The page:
mom to Jenna, born 02/03/04

  3. #43
    ellies mom is online now Diamond level (5000+ posts)
    Join Date
    Mar 2004
    WA, USA.

    Default RE: Survey for BF moms

    What a wonderful idea. I had DD at a kaiser hospital that is very pro-breastfeeding. That said, looking back there were a few things I wish were done differently.

    Each nurse had different way of trying to get the baby to latch on and hold the baby. That is fine in itself. But instead of saying "this is THE right way to do it", it would have been better if they had said something like "this is what works for me. let's see if it works for you" The different ideas were great but not when presented as "the other ways are wrong".

    The first LC I saw was completely unknowledgeable about any pump other than what Kaiser sells (medela), including the very popular Isis (strongly discouraged it). She was also the worst about doing it her way. The second LC I saw was much more helpful.

    If a mother is planning on breatfeeding, I think someone needs to say that it is hard at first, but it will get better. I think too many new mothers feel as though they must be doing something wrong because it hurts or that the baby isn't doing what the book says.I think some more honest information would be helpful. Luckily I had my Mom to tell me that it will get better, to give it three weeks. She was right and 11 months later we are still going strong and I still love my Isis. :)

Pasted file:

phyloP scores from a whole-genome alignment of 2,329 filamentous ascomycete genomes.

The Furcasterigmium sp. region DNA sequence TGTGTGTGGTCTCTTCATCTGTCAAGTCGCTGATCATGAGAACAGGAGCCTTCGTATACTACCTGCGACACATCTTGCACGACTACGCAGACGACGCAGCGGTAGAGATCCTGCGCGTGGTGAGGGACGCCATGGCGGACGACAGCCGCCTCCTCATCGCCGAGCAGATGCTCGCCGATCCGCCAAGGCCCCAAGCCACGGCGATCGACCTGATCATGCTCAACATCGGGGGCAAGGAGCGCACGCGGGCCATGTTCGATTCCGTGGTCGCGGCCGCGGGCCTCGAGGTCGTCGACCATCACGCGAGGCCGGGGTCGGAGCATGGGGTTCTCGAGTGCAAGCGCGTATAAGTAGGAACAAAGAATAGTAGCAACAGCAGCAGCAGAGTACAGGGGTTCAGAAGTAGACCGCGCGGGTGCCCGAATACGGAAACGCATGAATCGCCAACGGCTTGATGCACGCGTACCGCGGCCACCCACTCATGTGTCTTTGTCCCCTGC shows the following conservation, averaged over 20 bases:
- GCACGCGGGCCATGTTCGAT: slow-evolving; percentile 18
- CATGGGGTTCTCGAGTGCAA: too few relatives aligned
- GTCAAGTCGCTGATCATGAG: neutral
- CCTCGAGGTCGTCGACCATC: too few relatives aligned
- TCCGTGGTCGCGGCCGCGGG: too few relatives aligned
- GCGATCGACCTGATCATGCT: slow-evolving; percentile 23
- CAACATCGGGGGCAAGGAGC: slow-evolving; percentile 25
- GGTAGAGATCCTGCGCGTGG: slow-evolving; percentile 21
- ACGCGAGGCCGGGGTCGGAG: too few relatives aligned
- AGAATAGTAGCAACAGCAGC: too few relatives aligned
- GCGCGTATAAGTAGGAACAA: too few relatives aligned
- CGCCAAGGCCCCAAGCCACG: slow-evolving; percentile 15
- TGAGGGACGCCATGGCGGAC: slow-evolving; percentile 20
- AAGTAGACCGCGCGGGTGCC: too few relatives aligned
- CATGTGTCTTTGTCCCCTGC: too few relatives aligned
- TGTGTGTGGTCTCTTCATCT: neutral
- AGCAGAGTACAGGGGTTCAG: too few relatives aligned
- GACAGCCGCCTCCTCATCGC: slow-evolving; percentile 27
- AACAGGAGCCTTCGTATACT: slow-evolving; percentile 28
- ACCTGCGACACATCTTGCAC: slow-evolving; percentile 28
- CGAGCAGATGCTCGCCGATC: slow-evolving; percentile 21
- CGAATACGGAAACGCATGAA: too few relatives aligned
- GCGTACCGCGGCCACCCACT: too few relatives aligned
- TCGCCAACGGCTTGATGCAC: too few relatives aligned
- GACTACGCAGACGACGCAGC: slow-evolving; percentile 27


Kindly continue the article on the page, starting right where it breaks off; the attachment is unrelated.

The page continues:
Miss Ellie 11/03
    Baby Audrey 4/08

  4. #44
    squimp is offline Diamond level (5000+ posts)
    Join Date
    Jan 2004

    Default RE: Survey for BF moms

    The best thing the ped could do is to find a way to have a LC visit moms every day while in the hospital and then do a follow up home visit for free within a week of returning home (preferably 5 days). Fantasyland? Nope - standard practice at my hospital.

    The LC spent at least 30 minutes talking with us every day in the hospital, and was like a goddess to me. I looked forward to her visit, and that's not just because she said I had great breasts (for BF, of course :D). The home visit was several hours and really built our confidence.